At Rutgers-Camden, women leaders reflect on what it took

Participants in the Rutgers-Camden conference included the university's chancellor, Phoebe Haddon (left), and Gail Caputo, director of its women's and gender studies program.

Gloria Bonilla-Santiago said she knew that pursuing a career in academia was not going to be easy.

Bonilla-Santiago, director of the Community Leadership Center at Rutgers-Camden, said she began working at the university as an administrator, a job she said she did not like because it "didn't really allow her to make any changes." She decided to get her Ph.D. in sociology, and then became a member of Rutgers-Camden's faculty.

As an educator, she said, she faced obstacles rooted in covert prejudice and low expectations.

"I think women of color in society have to constantly, particularly in academia, prove themselves," she said.

Even so, she said, she broke ground by becoming the first Latina to get tenure at the school.

Bonilla-Santiago was one of four academic leaders involved in a panel discussion that opened the first Women's History Month Conference at Rutgers-Camden.

Before an audience of about 100, including students, faculty, and visitors, the four Rutgers-Camden colleagues talked about ways women can empower themselves.

The panel was moderated by Gail Caputo, director of Rutgers-Camden's women's and gender studies program, and included Phoebe Haddon, campus chancellor, and Kris Lindenmeyer, dean of the faculty of arts and sciences.

Lindenmeyer stressed the importance of seizing opportunities, and said she learned a lot about the concept while on her first job - at a McDonald's.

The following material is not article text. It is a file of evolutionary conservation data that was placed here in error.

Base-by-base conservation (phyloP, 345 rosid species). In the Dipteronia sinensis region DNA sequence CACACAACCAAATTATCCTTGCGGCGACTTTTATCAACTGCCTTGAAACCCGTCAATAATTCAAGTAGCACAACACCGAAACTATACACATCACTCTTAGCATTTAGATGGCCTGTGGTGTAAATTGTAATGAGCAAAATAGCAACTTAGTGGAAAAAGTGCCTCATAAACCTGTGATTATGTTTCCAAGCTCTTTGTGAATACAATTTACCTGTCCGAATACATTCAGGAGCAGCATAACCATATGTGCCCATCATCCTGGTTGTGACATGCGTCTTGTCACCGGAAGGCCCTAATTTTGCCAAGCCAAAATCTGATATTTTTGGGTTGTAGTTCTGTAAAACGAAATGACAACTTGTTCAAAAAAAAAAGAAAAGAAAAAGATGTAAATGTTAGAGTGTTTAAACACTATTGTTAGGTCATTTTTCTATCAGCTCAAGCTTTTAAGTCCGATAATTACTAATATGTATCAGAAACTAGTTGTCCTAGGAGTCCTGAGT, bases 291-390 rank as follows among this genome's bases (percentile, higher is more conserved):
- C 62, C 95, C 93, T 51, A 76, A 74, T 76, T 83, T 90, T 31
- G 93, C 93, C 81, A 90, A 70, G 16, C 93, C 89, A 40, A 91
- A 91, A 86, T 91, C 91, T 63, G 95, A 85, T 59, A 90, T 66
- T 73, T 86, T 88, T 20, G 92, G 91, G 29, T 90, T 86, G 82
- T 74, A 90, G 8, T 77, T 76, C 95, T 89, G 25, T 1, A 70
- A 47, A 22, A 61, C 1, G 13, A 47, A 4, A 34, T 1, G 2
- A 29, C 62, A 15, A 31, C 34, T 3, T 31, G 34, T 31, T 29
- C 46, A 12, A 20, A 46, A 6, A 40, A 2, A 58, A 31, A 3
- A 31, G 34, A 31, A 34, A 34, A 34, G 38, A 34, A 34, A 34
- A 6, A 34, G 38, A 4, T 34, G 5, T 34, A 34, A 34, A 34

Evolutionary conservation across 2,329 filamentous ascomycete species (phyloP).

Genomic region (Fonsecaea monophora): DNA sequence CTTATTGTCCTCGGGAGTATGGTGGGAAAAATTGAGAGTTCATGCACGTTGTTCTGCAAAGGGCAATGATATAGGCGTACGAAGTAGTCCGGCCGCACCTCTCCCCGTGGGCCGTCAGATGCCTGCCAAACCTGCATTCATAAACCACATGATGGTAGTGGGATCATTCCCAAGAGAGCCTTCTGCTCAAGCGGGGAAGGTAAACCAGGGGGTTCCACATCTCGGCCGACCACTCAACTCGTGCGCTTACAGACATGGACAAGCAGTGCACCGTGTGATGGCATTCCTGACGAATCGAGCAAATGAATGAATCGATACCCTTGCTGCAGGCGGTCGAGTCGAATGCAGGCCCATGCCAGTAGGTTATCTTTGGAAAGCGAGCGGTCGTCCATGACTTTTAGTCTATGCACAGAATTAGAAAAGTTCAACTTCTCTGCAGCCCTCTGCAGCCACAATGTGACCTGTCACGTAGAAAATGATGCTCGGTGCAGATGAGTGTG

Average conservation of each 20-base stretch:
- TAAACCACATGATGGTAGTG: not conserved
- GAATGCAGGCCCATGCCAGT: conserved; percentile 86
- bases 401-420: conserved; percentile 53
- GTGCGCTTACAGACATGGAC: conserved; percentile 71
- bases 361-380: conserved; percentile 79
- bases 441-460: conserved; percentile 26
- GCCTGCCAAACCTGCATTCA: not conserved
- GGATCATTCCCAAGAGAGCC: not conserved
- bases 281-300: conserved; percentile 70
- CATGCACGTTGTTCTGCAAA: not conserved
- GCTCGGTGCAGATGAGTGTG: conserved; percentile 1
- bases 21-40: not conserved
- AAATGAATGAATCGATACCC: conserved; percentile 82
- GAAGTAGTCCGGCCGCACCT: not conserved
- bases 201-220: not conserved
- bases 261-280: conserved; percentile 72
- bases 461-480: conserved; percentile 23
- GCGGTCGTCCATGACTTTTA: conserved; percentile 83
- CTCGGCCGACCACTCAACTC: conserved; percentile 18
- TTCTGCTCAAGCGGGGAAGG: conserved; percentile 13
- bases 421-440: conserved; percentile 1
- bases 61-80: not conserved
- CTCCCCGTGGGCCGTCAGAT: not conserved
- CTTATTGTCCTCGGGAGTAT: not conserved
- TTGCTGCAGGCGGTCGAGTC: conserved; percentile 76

Lindenmeyer said she found out that "the guys working on the grill made more money than the girls working on the cash register."

"So I came in really early and made sure I learned to work the grill," Lindenmeyer recalled. "So when some guy didn't show up, I could start working the grill."

Haddon spoke of understanding implicit bias, which she described as the "undercover ways of thinking about the world that come out in decision-making."

Such bias relating to race and gender is often communicated unintentionally, but, Haddon said, it hurts just as much as intentional harm.

"You can best deal with that by being able to construct an understanding of what it means and what are the strategies you have available to counter those episodes," she said.

When asked by Caputo what they would say are the essential qualities and characteristics of a successful woman, the academic leaders gave similar answers.

"Determination," Haddon said.

"Resilience," Bonilla-Santiago added.

"Perspiration. Persistence," Lindenmeyer said. "Being willing to stick to it, even in the face of failure."

The conference also included presentations and workshops that explored topics such as infertility, black masculinity, and female identity in the media.

One presentation, titled "My Life as a Teen Feminist," featured six high school students from the Alice Paul Institute's Girls Advisory Council.

The students discussed issues important to them, such as ending wage gaps between women and men, and paying more attention to the problem of rape on college campuses.

The panel called for a better societal understanding of feminism, which aims to help women achieve equality with men, not make women better than men.

One student, Deisha Brahma, 16, of Burlington Township High School, the daughter of Indian immigrants, recounted the frustration she feels when people tell her she's "really accomplished for where she came from."

She promoted the importance of breaking down stereotypes.

"You're not your skin color. You're not your gender. You're not what people perceive you as," Brahma said.

Caputo said she hoped the conference would become an annual event.

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